Both of my parents love to work outside in the yard. They always have. Although we moved into the first house I remember when it was brand new on a muddy, messy plot of recently constructed ground, as far back as I can picture my parents’ yard has always been bursting with botanicals, vegetables, stepping stones and rock borders. They’re so good at it, and they both love it. We only lived on a third of an acre in Suburbia, VA, but my dad had stored under our gazebo the prized possession of a bright orange rototiller. Saturday mornings he was invariably outside shoveling, pick axing, hauling or on his favorite days, plowing our little plot of land for some new horticultural venture.
I still remember so clearly the look of solemn satisfaction the day he rented a bobcat rototiller for a bigger job in the back yard (this resembles a small bulldozer, but the front has a long roller of spikes that churn the soil ahead of it). If you know my dad, you can picture his face – not quite a smile, but there’s a depth of delight in his eyes. He was going to break up some serious ground today!
I’ve spent the last few weeks digging in to the book of Malachi, and now that it’s two days until Christmas I’m directing my attention to the familiar Christmas story, trying to see what connections there are to what I’ve been studying. I’ve been thinking a lot about John the Baptist. Malachi speaks of the coming of a messenger before the Messiah appears, and the question was posed “How did Elijah [later we know this is John] prepare the way for Messiah, and why was his ministry essential (see Malachi 3:1-2)?
I just kept thinking of that one word: Prepare.
How was he supposed to prepare the way? Why did he need to prepare the way?
I looked back at one of the more common passages that foretold about this messenger sent to "prepare the way". Isaiah 40:3-5
A voice of one calling: In the wilderness prepare the way for the LORD; make straight in the desert a highway for our God. Every valley shall be raised up, every mountain and hill made low. The rough ground shall become level, the rugged places a plain. And the glory of the LORD will be revealed, and all people will see it together. For the mouth of the LORD has spoken.
And it dawned on me: John was the rototiller. His entire purpose was to break up the hardened ground before the seed, the Word of God, was scattered.
I looked up “why it’s important to till/plow”. Here are some farming tidbits:
- it increases decomposition
- you can easily add nutrients from organic material into the soil (manure is rich in nitrogen)
- it helps control weeds
- it breaks up crusted soil
- it loosens the area for planting
- it creates air pockets which facilitates air and water penetration
See, my parents understood that they could plant whatever they wanted wherever they wanted. They could throw flower seeds over the grass, they could plant bulbs every 6”, they could even strap a seedling to a stick in the ground, but if that ground was hard, there would be no fruit. Since my parents wanted to see their gardens grow, they prepared the ground.
God didn’t send Jesus simply to condemn the hardened people of Israel. He wanted to see them receive Christ and be fruitful. It was always God’s plan to send Jesus, but in His mercy, He sent one ahead of Christ to prepare the hardened ground of Israel to receive him. John’s name actually means “God is gracious.”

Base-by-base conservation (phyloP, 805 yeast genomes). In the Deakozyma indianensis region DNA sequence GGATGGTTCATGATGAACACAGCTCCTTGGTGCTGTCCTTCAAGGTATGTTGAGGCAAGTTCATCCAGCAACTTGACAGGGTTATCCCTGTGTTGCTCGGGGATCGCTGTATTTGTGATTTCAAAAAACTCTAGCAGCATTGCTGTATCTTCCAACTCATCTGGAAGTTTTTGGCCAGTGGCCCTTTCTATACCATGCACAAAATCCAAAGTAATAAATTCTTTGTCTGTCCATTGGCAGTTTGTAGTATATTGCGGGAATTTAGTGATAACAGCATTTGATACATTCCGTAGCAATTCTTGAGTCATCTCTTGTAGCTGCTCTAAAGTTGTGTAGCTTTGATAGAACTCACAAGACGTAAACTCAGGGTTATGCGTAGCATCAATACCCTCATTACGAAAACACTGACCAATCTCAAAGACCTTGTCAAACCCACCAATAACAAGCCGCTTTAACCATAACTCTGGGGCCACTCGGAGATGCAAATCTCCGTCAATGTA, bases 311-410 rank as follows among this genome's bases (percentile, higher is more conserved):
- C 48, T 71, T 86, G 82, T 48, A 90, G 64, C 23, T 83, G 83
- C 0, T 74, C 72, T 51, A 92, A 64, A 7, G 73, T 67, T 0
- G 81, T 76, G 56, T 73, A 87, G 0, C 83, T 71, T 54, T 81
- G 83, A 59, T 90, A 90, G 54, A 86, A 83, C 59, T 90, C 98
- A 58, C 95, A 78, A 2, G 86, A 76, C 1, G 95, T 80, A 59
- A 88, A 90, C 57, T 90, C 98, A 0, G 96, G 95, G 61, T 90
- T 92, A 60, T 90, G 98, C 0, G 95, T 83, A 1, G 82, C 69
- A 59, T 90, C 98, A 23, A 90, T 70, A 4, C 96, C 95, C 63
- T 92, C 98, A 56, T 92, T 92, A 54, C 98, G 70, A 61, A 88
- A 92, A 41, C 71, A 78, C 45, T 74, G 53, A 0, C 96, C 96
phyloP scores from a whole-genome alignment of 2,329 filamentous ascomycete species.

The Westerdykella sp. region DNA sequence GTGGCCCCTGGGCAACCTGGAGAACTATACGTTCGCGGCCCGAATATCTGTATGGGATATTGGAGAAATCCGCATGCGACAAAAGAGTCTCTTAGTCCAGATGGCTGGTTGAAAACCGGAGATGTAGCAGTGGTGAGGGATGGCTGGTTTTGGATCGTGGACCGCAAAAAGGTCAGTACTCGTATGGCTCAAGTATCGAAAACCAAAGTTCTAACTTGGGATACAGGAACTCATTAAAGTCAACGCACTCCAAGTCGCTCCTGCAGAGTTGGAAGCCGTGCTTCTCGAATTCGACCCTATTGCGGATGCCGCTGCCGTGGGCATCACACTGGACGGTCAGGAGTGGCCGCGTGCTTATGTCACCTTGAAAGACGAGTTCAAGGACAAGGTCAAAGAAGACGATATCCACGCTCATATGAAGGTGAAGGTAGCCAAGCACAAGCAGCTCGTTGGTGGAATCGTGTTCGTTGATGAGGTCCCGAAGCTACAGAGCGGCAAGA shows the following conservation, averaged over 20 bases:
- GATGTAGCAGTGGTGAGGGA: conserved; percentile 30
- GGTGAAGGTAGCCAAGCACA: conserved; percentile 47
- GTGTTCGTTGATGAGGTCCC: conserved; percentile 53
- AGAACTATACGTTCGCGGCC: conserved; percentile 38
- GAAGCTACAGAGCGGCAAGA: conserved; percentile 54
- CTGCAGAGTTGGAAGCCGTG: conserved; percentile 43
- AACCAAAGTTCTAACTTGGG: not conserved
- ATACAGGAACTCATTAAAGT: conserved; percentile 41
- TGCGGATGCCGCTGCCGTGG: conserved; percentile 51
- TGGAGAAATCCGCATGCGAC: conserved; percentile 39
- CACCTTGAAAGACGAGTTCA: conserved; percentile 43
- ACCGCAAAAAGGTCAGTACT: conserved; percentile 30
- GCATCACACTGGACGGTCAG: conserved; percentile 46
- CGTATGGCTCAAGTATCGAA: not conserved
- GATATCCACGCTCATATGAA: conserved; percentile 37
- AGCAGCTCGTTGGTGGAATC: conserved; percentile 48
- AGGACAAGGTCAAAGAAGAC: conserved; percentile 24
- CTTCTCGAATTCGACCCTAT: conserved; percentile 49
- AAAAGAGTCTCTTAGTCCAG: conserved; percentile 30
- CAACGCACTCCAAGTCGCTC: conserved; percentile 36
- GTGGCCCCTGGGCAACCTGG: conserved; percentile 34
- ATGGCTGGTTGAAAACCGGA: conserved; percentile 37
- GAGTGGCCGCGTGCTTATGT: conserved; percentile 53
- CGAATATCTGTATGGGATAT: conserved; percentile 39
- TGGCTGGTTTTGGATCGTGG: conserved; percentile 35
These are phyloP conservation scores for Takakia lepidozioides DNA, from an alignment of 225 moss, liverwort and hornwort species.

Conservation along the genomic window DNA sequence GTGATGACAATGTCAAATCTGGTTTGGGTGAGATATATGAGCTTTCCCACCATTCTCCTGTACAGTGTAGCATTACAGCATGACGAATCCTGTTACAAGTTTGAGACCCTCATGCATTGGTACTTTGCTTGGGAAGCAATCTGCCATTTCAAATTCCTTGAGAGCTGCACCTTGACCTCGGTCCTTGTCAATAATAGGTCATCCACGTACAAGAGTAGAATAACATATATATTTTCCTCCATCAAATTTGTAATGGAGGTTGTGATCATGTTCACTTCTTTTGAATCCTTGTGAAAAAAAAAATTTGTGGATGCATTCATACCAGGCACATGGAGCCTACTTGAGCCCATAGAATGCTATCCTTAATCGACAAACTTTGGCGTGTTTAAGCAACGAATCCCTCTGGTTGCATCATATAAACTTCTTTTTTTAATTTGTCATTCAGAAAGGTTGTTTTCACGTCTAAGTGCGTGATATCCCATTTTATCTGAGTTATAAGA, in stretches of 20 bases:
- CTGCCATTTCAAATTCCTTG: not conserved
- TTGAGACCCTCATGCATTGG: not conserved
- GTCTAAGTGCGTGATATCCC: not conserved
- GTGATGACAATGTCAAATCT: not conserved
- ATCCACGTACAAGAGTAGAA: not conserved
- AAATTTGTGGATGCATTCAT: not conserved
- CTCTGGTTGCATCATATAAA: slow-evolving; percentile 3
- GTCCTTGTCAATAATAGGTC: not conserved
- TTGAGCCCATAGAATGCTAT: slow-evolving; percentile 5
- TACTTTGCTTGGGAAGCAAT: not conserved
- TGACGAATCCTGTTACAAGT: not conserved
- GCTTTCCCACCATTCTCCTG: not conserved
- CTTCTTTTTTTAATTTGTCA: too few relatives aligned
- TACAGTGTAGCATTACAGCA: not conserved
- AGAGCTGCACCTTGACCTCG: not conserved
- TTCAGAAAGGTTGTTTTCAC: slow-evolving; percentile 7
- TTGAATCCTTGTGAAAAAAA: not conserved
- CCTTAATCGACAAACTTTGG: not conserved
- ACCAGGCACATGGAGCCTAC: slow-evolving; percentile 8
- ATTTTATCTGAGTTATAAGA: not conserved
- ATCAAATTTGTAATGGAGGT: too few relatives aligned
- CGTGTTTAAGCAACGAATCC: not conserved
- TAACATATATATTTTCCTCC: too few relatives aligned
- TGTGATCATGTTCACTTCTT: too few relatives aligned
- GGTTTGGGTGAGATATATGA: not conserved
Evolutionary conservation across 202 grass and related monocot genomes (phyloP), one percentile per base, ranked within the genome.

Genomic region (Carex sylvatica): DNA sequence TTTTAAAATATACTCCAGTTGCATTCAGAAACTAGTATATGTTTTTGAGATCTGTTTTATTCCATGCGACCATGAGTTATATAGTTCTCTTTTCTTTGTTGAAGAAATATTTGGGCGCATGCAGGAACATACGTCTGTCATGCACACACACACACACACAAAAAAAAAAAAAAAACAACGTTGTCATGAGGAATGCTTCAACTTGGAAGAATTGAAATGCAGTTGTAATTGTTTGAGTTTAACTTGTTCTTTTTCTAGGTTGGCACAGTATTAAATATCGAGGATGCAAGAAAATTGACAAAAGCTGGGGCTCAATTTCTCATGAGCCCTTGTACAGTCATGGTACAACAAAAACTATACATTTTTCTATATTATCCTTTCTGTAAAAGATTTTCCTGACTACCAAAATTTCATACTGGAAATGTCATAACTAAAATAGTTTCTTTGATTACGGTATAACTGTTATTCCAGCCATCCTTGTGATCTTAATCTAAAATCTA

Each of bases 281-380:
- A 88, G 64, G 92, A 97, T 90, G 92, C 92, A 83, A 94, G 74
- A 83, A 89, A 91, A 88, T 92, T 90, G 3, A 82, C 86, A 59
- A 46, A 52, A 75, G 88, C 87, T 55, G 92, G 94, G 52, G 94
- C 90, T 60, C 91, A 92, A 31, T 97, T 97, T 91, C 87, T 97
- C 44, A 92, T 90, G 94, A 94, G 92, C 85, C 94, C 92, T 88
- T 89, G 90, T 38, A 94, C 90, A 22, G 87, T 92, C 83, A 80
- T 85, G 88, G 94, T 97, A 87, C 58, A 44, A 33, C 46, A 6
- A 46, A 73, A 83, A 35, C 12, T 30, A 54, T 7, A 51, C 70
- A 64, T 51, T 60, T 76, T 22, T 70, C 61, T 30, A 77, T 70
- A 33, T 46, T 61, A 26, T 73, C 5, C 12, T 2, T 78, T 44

“Repent!” John cried out! “Repent.” Digging, churning, preparing the way for the one who would soon come and say “No one comes to the Father except through me.” After 400 years of not hearing from God, the ground of Israel’s hearts had certainly hardened. But in God’s grace and mercy, He sent a rototiller to break through, that there might be fruitful growth.
I’m praising God for John in a new way today. Praising God for His mercy in sending one to prepare the way. I’m praising God for Jesus’ rototiller cousin.
Now this was John’s testimony when the Jews of Jerusalem sent priests and Levites to ask him who he was. He did not fail to confess, but confessed freely, “I am not the Christ.”
They asked him, “Then who are you? Are you Elijah?”
He said, “I am not.”
“Are you the Prophet?”
He answered, “No.”
Finally they said, “Who are you? Give us an answer to take back to those who sent us. What do you say about yourself?”
John replied in the words of Isaiah the prophet, “I am the voice of one calling in the desert, ‘Make straight the way for the Lord.’”
Now some Pharisees who had been sent questioned him, “Why then do you baptize if you are not the Christ, nor Elijah, nor the Prophet?”
“I baptize with water,” John replied, “but among you stands one you do not know. He is the one who comes after me, the thongs of whose sandals I am not worthy to untie.”
This all happened at Bethany on the other side of the Jordan, where John was baptizing.
The next day John saw Jesus coming toward him and said, “Look! The Lamb of God who takes away the sin of the world! This is the one I meant when I said, ‘A man who comes after me has surpassed me because he was before me.’ I myself did not know him, but the reason I came baptizing with water was that he might be revealed to Israel.”
Then John gave this testimony: “I saw the Spirit come down from heaven as a dove and remain on him. I would not have known him, except that the one who sent me to baptize with water told me, ‘The man on whom you see the Spirit come down and remain is he who will baptize with the Holy Spirit.’ I have seen and I testify that this is the Son of God.”
So “How did Elijah (John) prepare the way for Messiah, and why was his ministry essential?” Because God is a merciful, gracious God, and he sent a rototiller before the seed so that the hardened, anemic ground might bear fruit. Praise God for John. God is, indeed, gracious.